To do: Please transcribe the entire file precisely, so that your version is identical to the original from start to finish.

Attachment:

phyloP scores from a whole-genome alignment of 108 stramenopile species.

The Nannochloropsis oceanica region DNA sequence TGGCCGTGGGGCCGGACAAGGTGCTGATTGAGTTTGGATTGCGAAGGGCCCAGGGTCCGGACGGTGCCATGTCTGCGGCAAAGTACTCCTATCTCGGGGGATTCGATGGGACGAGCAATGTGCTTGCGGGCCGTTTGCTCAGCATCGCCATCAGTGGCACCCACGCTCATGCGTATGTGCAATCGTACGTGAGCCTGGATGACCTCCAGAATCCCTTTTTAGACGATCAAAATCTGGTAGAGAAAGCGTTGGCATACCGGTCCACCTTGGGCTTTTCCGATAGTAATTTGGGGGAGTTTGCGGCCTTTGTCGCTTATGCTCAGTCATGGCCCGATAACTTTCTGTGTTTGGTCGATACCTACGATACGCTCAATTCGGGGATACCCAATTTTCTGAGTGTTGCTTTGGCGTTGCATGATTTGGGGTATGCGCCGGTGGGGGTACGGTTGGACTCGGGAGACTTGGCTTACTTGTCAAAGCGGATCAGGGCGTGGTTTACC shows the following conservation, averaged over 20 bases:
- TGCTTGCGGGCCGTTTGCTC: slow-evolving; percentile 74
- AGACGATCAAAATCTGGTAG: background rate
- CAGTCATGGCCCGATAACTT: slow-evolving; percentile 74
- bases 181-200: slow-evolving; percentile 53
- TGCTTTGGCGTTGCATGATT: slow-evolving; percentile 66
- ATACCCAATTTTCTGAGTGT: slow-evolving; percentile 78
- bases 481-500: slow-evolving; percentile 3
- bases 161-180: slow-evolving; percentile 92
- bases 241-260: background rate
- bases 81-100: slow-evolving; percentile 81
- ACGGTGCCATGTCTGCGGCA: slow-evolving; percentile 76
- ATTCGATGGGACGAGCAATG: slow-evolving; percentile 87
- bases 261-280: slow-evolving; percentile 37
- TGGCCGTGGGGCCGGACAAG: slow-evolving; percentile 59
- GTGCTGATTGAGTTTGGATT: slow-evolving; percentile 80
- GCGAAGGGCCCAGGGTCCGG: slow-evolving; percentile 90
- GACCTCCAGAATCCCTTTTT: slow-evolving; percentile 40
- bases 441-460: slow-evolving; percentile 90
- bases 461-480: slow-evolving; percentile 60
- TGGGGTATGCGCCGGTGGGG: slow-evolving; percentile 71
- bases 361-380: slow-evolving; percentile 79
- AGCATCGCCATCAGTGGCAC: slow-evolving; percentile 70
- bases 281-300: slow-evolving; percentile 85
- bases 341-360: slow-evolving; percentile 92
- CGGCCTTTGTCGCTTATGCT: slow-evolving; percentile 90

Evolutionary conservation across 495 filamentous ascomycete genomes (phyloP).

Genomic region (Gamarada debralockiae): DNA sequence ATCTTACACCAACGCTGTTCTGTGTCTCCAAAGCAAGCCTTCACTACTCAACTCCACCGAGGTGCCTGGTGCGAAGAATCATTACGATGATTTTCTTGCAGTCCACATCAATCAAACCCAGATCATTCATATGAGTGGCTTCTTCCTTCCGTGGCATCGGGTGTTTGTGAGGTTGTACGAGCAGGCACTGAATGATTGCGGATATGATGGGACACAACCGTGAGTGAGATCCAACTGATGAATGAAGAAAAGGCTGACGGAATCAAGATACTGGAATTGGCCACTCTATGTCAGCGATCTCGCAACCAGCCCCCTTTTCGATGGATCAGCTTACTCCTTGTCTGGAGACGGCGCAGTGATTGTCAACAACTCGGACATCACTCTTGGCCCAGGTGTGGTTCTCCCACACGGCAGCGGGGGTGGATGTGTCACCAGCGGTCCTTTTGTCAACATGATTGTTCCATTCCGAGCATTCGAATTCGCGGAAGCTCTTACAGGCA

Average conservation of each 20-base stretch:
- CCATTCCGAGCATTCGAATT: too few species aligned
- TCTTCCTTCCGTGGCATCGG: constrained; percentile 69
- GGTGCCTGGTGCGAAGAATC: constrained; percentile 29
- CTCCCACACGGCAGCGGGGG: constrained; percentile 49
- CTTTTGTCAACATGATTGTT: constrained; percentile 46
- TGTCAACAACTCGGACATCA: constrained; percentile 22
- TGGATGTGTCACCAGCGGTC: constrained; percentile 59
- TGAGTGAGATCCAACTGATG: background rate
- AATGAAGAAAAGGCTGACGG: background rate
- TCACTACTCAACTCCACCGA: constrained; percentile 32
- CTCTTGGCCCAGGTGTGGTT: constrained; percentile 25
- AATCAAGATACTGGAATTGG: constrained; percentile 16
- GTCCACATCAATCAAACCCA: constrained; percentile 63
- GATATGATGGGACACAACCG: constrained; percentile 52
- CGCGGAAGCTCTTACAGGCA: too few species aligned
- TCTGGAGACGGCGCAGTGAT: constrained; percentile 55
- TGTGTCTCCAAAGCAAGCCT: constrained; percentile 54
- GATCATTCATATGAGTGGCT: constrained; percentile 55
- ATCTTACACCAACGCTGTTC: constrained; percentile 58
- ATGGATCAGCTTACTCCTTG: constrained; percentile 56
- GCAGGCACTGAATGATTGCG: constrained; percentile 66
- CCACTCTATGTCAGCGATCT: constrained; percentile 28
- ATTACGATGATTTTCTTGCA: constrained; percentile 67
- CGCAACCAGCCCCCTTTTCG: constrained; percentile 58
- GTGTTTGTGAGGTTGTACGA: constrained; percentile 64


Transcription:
phyloP scores from a whole-genome alignment of 108 stramenopile species.

The Nannochloropsis oceanica region DNA sequence TGGCCGTGGGGCCGGACAAGGTGCTGATTGAGTTTGGATTGCGAAGGGCCCAGGGTCCGGACGGTGCCATGTCTGCGGCAAAGTACTCCTATCTCGGGGGATTCGATGGGACGAGCAATGTGCTTGCGGGCCGTTTGCTCAGCATCGCCATCAGTGGCACCCACGCTCATGCGTATGTGCAATCGTACGTGAGCCTGGATGACCTCCAGAATCCCTTTTTAGACGATCAAAATCTGGTAGAGAAAGCGTTGGCATACCGGTCCACCTTGGGCTTTTCCGATAGTAATTTGGGGGAGTTTGCGGCCTTTGTCGCTTATGCTCAGTCATGGCCCGATAACTTTCTGTGTTTGGTCGATACCTACGATACGCTCAATTCGGGGATACCCAATTTTCTGAGTGTTGCTTTGGCGTTGCATGATTTGGGGTATGCGCCGGTGGGGGTACGGTTGGACTCGGGAGACTTGGCTTACTTGTCAAAGCGGATCAGGGCGTGGTTTACC shows the following conservation, averaged over 20 bases:
- TGCTTGCGGGCCGTTTGCTC: slow-evolving; percentile 74
- AGACGATCAAAATCTGGTAG: background rate
- CAGTCATGGCCCGATAACTT: slow-evolving; percentile 74
- bases 181-200: slow-evolving; percentile 53
- TGCTTTGGCGTTGCATGATT: slow-evolving; percentile 66
- ATACCCAATTTTCTGAGTGT: slow-evolving; percentile 78
- bases 481-500: slow-evolving; percentile 3
- bases 161-180: slow-evolving; percentile 92
- bases 241-260: background rate
- bases 81-100: slow-evolving; percentile 81
- ACGGTGCCATGTCTGCGGCA: slow-evolving; percentile 76
- ATTCGATGGGACGAGCAATG: slow-evolving; percentile 87
- bases 261-280: slow-evolving; percentile 37
- TGGCCGTGGGGCCGGACAAG: slow-evolving; percentile 59
- GTGCTGATTGAGTTTGGATT: slow-evolving; percentile 80
- GCGAAGGGCCCAGGGTCCGG: slow-evolving; percentile 90
- GACCTCCAGAATCCCTTTTT: slow-evolving; percentile 40
- bases 441-460: slow-evolving; percentile 90
- bases 461-480: slow-evolving; percentile 60
- TGGGGTATGCGCCGGTGGGG: slow-evolving; percentile 71
- bases 361-380: slow-evolving; percentile 79
- AGCATCGCCATCAGTGGCAC: slow-evolving; percentile 70
- bases 281-300: slow-evolving; percentile 85
- bases 341-360: slow-evolving; percentile 92
- CGGCCTTTGTCGCTTATGCT: slow-evolving; percentile 90

Evolutionary conservation across 495 filamentous ascomycete genomes (phyloP).

Genomic region (Gamarada debralockiae): DNA sequence ATCTTACACCAACGCTGTTCTGTGTCTCCAAAGCAAGCCTTCACTACTCAACTCCACCGAGGTGCCTGGTGCGAAGAATCATTACGATGATTTTCTTGCAGTCCACATCAATCAAACCCAGATCATTCATATGAGTGGCTTCTTCCTTCCGTGGCATCGGGTGTTTGTGAGGTTGTACGAGCAGGCACTGAATGATTGCGGATATGATGGGACACAACCGTGAGTGAGATCCAACTGATGAATGAAGAAAAGGCTGACGGAATCAAGATACTGGAATTGGCCACTCTATGTCAGCGATCTCGCAACCAGCCCCCTTTTCGATGGATCAGCTTACTCCTTGTCTGGAGACGGCGCAGTGATTGTCAACAACTCGGACATCACTCTTGGCCCAGGTGTGGTTCTCCCACACGGCAGCGGGGGTGGATGTGTCACCAGCGGTCCTTTTGTCAACATGATTGTTCCATTCCGAGCATTCGAATTCGCGGAAGCTCTTACAGGCA

Average conservation of each 20-base stretch:
- CCATTCCGAGCATTCGAATT: too few species aligned
- TCTTCCTTCCGTGGCATCGG: constrained; percentile 69
- GGTGCCTGGTGCGAAGAATC: constrained; percentile 29
- CTCCCACACGGCAGCGGGGG: constrained; percentile 49
- CTTTTGTCAACATGATTGTT: constrained; percentile 46
- TGTCAACAACTCGGACATCA: constrained; percentile 22
- TGGATGTGTCACCAGCGGTC: constrained; percentile 59
- TGAGTGAGATCCAACTGATG: background rate
- AATGAAGAAAAGGCTGACGG: background rate
- TCACTACTCAACTCCACCGA: constrained; percentile 32
- CTCTTGGCCCAGGTGTGGTT: constrained; percentile 25
- AATCAAGATACTGGAATTGG: constrained; percentile 16
- GTCCACATCAATCAAACCCA: constrained; percentile 63
- GATATGATGGGACACAACCG: constrained; percentile 52
- CGCGGAAGCTCTTACAGGCA: too few species aligned
- TCTGGAGACGGCGCAGTGAT: constrained; percentile 55
- TGTGTCTCCAAAGCAAGCCT: constrained; percentile 54
- GATCATTCATATGAGTGGCT: constrained; percentile 55
- ATCTTACACCAACGCTGTTC: constrained; percentile 58
- ATGGATCAGCTTACTCCTTG: constrained; percentile 56
- GCAGGCACTGAATGATTGCG: constrained; percentile 66
- CCACTCTATGTCAGCGATCT: constrained; percentile 28
- ATTACGATGATTTTCTTGCA: constrained; percentile 67
- CGCAACCAGCCCCCTTTTCG: constrained; percentile 58
- GTGTTTGTGAGGTTGTACGA: constrained; percentile 64